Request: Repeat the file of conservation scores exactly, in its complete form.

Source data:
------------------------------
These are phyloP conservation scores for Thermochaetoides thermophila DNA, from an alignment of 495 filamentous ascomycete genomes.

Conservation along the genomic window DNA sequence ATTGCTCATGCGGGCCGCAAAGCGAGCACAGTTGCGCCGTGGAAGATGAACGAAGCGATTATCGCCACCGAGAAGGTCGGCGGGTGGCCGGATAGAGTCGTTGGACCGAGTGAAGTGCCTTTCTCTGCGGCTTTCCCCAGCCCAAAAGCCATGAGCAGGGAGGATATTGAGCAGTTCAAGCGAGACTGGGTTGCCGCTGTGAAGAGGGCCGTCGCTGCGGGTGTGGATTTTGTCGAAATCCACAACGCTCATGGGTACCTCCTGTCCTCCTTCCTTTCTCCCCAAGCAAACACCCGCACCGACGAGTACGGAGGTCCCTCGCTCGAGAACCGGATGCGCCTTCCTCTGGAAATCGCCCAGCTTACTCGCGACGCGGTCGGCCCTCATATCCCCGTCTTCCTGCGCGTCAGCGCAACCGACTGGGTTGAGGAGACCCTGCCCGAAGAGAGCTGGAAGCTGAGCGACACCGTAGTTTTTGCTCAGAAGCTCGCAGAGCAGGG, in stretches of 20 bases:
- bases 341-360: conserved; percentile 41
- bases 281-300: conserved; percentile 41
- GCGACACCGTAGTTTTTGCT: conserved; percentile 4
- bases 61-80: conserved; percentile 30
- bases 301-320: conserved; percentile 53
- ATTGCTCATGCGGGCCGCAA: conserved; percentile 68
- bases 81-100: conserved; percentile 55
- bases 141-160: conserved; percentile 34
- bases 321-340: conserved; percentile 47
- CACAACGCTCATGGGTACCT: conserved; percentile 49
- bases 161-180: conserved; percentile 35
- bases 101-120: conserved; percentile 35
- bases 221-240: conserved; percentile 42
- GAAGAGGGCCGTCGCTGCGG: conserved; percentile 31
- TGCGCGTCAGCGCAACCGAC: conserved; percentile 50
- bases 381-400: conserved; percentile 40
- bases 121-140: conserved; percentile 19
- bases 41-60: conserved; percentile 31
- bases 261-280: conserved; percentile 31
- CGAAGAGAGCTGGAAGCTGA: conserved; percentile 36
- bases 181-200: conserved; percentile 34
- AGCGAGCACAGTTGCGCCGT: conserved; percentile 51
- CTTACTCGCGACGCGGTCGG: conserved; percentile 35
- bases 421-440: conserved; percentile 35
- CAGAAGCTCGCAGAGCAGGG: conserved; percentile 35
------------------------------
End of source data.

These are phyloP conservation scores for Thermochaetoides thermophila DNA, from an alignment of 495 filamentous ascomycete genomes.

Conservation along the genomic window DNA sequence ATTGCTCATGCGGGCCGCAAAGCGAGCACAGTTGCGCCGTGGAAGATGAACGAAGCGATTATCGCCACCGAGAAGGTCGGCGGGTGGCCGGATAGAGTCGTTGGACCGAGTGAAGTGCCTTTCTCTGCGGCTTTCCCCAGCCCAAAAGCCATGAGCAGGGAGGATATTGAGCAGTTCAAGCGAGACTGGGTTGCCGCTGTGAAGAGGGCCGTCGCTGCGGGTGTGGATTTTGTCGAAATCCACAACGCTCATGGGTACCTCCTGTCCTCCTTCCTTTCTCCCCAAGCAAACACCCGCACCGACGAGTACGGAGGTCCCTCGCTCGAGAACCGGATGCGCCTTCCTCTGGAAATCGCCCAGCTTACTCGCGACGCGGTCGGCCCTCATATCCCCGTCTTCCTGCGCGTCAGCGCAACCGACTGGGTTGAGGAGACCCTGCCCGAAGAGAGCTGGAAGCTGAGCGACACCGTAGTTTTTGCTCAGAAGCTCGCAGAGCAGGG, in stretches of 20 bases:
- bases 341-360: conserved; percentile 41
- bases 281-300: conserved; percentile 41
- GCGACACCGTAGTTTTTGCT: conserved; percentile 4
- bases 61-80: conserved; percentile 30
- bases 301-320: conserved; percentile 53
- ATTGCTCATGCGGGCCGCAA: conserved; percentile 68
- bases 81-100: conserved; percentile 55
- bases 141-160: conserved; percentile 34
- bases 321-340: conserved; percentile 47
- CACAACGCTCATGGGTACCT: conserved; percentile 49
- bases 161-180: conserved; percentile 35
- bases 101-120: conserved; percentile 35
- bases 221-240: conserved; percentile 42
- GAAGAGGGCCGTCGCTGCGG: conserved; percentile 31
- TGCGCGTCAGCGCAACCGAC: conserved; percentile 50
- bases 381-400: conserved; percentile 40
- bases 121-140: conserved; percentile 19
- bases 41-60: conserved; percentile 31
- bases 261-280: conserved; percentile 31
- CGAAGAGAGCTGGAAGCTGA: conserved; percentile 36
- bases 181-200: conserved; percentile 34
- AGCGAGCACAGTTGCGCCGT: conserved; percentile 51
- CTTACTCGCGACGCGGTCGG: conserved; percentile 35
- bases 421-440: conserved; percentile 35
- CAGAAGCTCGCAGAGCAGGG: conserved; percentile 35